Rutland’s ‘cyber beat’ police officer trial has been extended by three months following positive feedback from members of the public.
PCSO Matt McDade took up the new post in September for an initial period of three months.
He performs the role of a traditional neighbourhood police officer – but online instead of up and down the street.
Senior officers at Leicestershire Police have been so impressed by PCSO McDade’s work – and that of colleague PCSO Ben Hill in Leicester –that the trial has now been extended until the end of March.
PCSO McDade has dealt with hundreds of enquiries via email, Facebook and Twitter over the past three months.
Subjects members of the public have raised with him have ranged from complaints about inconsiderate parking and queries about the location of Neighbourhood Watch groups through to allegations of serious sexual assault.
He said: “Many people have said they like the fact they can get in touch with me at the click of a button to report a concern or ask for some advice.
“More and more people use social media to communicate everyday and it seems a sensible step to ensure the police are adapting to that.
“I’ve had a very wide range of issues raised with me so far – which is exactly what we wanted.
“It’s been really enjoyable being part of the trial. People like the convenience of being able to get in touch without waiting in a queue on the telephone.”
PCSO McDade said there has been most demand for his services first thing in the morning, at lunch time, and then during the evening and he has adapted his shift pattern accordingly.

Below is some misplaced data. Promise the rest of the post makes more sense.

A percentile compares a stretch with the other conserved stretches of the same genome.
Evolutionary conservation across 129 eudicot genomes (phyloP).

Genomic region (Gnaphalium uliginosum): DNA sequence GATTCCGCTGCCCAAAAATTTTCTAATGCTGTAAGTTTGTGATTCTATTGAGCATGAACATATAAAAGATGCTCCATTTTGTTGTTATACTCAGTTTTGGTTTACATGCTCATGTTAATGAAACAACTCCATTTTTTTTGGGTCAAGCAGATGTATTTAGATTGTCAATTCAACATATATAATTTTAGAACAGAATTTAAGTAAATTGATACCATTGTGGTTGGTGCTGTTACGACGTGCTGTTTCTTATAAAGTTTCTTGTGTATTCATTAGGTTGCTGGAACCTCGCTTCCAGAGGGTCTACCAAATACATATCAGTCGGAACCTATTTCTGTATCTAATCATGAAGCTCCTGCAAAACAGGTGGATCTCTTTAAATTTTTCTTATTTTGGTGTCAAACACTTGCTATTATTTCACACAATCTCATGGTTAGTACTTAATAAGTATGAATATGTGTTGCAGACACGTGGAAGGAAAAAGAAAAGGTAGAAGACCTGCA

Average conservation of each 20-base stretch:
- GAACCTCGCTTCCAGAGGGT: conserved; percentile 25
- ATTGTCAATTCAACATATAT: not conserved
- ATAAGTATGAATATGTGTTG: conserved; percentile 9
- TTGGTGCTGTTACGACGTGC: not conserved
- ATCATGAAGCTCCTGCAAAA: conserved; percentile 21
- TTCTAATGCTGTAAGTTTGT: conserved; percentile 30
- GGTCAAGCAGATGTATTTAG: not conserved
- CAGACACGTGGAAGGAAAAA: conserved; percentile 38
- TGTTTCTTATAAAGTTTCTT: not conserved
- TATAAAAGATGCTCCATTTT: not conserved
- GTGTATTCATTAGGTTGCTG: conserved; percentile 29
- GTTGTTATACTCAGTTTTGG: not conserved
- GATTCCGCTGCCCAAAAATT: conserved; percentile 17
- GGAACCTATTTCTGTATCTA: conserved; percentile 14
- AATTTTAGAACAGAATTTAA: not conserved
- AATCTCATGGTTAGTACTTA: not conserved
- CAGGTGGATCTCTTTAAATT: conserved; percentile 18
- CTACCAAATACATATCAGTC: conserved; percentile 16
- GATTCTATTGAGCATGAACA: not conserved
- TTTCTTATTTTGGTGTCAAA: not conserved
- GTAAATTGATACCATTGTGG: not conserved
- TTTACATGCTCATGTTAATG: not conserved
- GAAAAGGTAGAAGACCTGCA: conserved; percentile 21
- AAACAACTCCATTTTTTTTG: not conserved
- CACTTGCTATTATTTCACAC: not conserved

People of all ages – not just youngsters – have used social media to get in touch. PCSO McDade has also given talks about his work at a number of schools, youth groups and clubs and has visited pensioners’ groups to offer digital training and support.
PCSOs McDade and Hill attend bi-weekly meetings with senior officers to update them on their work and researchers from Nottingham Trent University will write a report on the effectiveness of the trial when it comes to an end.
Leicestershire Police has said the purpose is not to replace traditional, physical policing in neighbourhoods, but instead to provide an alternative and additional community service.
When the trial was launched back in September, Inspector Gavin Drummond, who is in charge of policing in Melton, Market Harborough and Rutland, said for many people their ‘community’ is not a geographic one but something that exists online – and Leicestershire Police needs to adapt to this societal change.
Follow PCSO McDade on Twitter at @lpdigitalmatt or search for PCSO Matt McDade on Facebook.
l What do you think about the cyber policing trial? E-mail firstname.lastname@example.org